WHO (the World Health Organization) has a good demonstration on how to effectively and thoroughly wash your hands. If for some reason the option of washing your hands is unavailable to you, hand sanitizer can be used instead. The higher the alcohol content of the hand sanitizer, the better. It should be noted that while hand sanitizer is effective, it is not a replacement for good hand washing with soap and water.

In addition to keeping your hands clean, you should try to limit how often you touch your face. Your skin acts as an amazing barrier against anything that tries to enter your body. However, your mouth, nose, eyes, and ears are especially vulnerable entry points for disease. The less you touch these areas, the less chance you have of accidentally letting something in.

If you have to touch your face to scratch an itch, adjust your hair or glasses, or anything else, it’s best to wash your hands before and after doing so. You can also use something like a tissue to create a barrier between your hand and face if you can’t clean your hands at that moment.

Healthy Lifestyle

Referring back to our city walls analogy from earlier, a strong wall should be built from good materials and according to the best construction practices. Translating that to personal health, it means we need to constantly give our body the resources it needs and practice habits that will reinforce its ability to resist infection.

Nutrition & Hydration

Resources for our body come in the form of nutrition. The better you nourish your body with the vitamins, minerals, and energy it needs, the more effectively it will avoid illness. A well-nourished body can eliminate most viruses or bacteria that manage to sneak their way inside.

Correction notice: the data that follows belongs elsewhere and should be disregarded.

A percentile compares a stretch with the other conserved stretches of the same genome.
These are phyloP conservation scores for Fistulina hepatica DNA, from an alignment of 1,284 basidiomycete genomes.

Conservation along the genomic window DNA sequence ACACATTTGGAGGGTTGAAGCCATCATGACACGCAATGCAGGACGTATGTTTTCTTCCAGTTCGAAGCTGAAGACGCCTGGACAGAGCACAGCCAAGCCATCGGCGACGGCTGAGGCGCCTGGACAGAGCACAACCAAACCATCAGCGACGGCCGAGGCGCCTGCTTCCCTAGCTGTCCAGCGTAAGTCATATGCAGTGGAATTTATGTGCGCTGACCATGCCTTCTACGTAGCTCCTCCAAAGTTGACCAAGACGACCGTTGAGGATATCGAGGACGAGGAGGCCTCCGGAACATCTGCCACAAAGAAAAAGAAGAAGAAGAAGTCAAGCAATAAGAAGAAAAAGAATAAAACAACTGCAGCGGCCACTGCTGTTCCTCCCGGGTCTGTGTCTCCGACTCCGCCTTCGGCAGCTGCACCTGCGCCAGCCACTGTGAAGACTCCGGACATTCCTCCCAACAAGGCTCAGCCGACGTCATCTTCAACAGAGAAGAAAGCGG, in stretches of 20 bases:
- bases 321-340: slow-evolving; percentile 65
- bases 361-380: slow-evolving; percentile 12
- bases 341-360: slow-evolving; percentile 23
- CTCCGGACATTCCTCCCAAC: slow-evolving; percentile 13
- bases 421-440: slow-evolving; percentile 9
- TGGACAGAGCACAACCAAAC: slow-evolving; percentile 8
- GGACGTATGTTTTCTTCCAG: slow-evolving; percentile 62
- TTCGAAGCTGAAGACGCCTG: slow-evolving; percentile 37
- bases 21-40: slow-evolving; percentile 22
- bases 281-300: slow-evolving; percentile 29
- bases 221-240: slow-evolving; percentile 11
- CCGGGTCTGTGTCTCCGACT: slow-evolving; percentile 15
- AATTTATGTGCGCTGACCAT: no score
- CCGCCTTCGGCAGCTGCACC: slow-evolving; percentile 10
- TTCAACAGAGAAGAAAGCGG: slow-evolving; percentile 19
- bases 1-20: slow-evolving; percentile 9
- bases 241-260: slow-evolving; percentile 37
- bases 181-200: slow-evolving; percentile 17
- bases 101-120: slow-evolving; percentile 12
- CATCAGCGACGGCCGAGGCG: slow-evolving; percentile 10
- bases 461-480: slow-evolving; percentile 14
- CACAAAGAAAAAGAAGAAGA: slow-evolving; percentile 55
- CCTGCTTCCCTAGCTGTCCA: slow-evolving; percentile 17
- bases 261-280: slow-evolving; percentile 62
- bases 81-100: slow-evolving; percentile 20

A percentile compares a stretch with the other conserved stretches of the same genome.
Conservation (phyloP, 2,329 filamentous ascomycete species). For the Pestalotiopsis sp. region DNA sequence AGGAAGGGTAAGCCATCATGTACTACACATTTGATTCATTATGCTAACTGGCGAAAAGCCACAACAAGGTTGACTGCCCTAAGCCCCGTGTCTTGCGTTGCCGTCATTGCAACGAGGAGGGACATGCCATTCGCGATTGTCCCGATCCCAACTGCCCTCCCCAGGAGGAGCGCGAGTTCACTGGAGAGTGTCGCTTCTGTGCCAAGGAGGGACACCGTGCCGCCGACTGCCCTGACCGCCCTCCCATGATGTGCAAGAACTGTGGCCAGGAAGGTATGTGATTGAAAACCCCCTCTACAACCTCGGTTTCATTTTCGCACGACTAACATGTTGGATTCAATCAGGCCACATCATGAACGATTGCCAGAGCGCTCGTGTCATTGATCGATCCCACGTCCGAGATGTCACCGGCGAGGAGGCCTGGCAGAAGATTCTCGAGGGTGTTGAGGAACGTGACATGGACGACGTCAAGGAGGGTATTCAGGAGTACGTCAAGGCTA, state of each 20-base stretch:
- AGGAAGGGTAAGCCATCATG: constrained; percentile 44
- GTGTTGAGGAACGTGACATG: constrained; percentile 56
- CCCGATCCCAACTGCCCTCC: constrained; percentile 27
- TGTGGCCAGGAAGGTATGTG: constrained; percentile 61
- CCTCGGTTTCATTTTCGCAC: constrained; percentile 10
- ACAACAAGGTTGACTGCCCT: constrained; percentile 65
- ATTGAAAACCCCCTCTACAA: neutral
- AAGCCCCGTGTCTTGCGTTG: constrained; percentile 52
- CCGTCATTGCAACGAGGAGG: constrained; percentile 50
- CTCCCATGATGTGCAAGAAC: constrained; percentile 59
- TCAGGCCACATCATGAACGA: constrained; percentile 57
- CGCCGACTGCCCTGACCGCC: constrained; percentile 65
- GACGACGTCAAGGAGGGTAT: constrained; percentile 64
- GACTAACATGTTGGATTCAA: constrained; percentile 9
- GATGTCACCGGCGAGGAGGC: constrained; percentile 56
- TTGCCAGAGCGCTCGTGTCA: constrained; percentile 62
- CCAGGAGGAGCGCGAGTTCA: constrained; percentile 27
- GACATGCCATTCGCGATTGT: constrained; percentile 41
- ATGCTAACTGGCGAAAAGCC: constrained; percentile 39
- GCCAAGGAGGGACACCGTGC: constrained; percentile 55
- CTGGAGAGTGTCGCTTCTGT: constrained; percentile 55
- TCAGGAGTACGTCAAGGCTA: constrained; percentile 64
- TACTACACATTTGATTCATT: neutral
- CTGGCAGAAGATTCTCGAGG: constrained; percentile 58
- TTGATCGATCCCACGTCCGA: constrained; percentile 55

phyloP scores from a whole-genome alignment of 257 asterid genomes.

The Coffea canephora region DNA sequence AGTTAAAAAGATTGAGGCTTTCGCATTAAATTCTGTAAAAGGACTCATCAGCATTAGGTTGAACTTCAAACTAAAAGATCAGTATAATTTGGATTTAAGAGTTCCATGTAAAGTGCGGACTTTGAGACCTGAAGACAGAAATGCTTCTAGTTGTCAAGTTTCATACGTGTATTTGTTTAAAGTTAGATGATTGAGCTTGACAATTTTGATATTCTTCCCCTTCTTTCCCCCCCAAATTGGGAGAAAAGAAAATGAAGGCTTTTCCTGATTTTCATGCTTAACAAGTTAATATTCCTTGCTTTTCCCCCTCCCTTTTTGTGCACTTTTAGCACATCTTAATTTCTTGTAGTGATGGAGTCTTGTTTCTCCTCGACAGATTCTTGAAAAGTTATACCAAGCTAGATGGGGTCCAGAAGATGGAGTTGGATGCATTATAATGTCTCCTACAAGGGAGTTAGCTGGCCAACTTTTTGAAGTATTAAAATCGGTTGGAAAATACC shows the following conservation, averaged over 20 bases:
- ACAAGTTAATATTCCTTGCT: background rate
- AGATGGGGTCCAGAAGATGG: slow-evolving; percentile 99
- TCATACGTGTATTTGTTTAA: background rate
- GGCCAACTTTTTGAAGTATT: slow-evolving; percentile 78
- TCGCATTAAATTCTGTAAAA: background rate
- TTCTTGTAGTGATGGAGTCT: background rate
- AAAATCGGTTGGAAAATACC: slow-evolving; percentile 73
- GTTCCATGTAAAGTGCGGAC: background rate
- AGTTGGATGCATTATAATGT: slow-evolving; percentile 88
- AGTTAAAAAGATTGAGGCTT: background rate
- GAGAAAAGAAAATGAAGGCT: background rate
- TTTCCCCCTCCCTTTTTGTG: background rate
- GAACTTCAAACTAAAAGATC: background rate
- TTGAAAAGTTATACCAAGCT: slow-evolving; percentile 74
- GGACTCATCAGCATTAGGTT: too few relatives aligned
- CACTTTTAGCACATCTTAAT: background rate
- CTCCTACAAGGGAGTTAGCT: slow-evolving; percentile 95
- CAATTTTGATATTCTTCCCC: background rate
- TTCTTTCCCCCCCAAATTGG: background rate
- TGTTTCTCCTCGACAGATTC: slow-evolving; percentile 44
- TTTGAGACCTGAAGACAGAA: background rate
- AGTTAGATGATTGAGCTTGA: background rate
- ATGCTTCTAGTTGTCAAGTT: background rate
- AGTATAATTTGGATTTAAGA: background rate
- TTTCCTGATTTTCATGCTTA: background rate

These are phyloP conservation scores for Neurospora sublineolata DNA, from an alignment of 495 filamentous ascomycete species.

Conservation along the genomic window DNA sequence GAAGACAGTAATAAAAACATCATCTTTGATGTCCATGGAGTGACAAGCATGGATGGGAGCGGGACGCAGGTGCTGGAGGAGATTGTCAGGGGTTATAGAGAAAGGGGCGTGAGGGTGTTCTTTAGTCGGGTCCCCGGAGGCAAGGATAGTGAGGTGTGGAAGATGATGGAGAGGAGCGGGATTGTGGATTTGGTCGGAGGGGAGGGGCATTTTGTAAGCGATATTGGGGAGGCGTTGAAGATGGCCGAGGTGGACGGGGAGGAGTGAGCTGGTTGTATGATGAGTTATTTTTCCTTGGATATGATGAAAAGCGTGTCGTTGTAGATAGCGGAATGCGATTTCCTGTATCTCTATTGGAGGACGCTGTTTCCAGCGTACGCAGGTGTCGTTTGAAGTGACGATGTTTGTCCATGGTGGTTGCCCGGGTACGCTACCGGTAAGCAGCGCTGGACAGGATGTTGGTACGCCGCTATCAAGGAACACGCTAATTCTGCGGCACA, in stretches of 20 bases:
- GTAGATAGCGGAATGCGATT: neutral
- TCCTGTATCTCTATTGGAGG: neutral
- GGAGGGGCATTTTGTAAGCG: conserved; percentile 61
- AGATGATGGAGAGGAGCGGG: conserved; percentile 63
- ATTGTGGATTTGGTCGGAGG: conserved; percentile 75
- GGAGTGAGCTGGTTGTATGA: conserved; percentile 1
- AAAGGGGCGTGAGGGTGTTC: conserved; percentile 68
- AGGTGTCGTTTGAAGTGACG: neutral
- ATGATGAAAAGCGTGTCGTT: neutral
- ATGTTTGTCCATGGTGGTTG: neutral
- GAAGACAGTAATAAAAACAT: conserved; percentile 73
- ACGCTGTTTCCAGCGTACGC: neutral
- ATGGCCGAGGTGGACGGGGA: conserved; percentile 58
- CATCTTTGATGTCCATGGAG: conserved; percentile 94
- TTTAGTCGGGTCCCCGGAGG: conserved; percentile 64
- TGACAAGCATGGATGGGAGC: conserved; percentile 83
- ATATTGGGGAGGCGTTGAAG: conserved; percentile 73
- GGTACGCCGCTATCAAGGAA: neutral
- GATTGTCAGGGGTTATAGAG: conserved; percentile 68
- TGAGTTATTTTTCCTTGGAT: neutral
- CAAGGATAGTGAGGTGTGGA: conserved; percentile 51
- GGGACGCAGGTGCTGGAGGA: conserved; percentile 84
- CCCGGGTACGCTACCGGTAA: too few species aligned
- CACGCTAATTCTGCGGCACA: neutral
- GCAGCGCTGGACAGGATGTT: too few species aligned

This extends to hydration as well. Drinking enough water is essential to keep yourself healthy and decrease your chances of falling ill. It can also be prudent to avoid smoking and excessive alcohol consumption. Both of these activities, especially when done in excess, can weaken your immune system and leave you vulnerable. It’s best to avoid or limit these habits to stay healthy.


The most important habit to stick to is getting enough sleep. Without 7-9 hours of quality sleep each night, your body can’t maintain its immune system to its fullest capacity. Make sure to develop good sleep hygiene habits to give your body the best fighting chance.


On top of sleep, regular exercise is a must. By actively using your body, you’re making it stronger and more resilient to a lot of ailments. The good news is, if you’re already busy training for races, you’re doing great on this step already!

Stress Management

The last helpful habit? Learn to manage your stress levels. It may not seem like it at first glance, but frequent and excessive stress can have real physical consequences. Chronic stress can strain several bodily systems: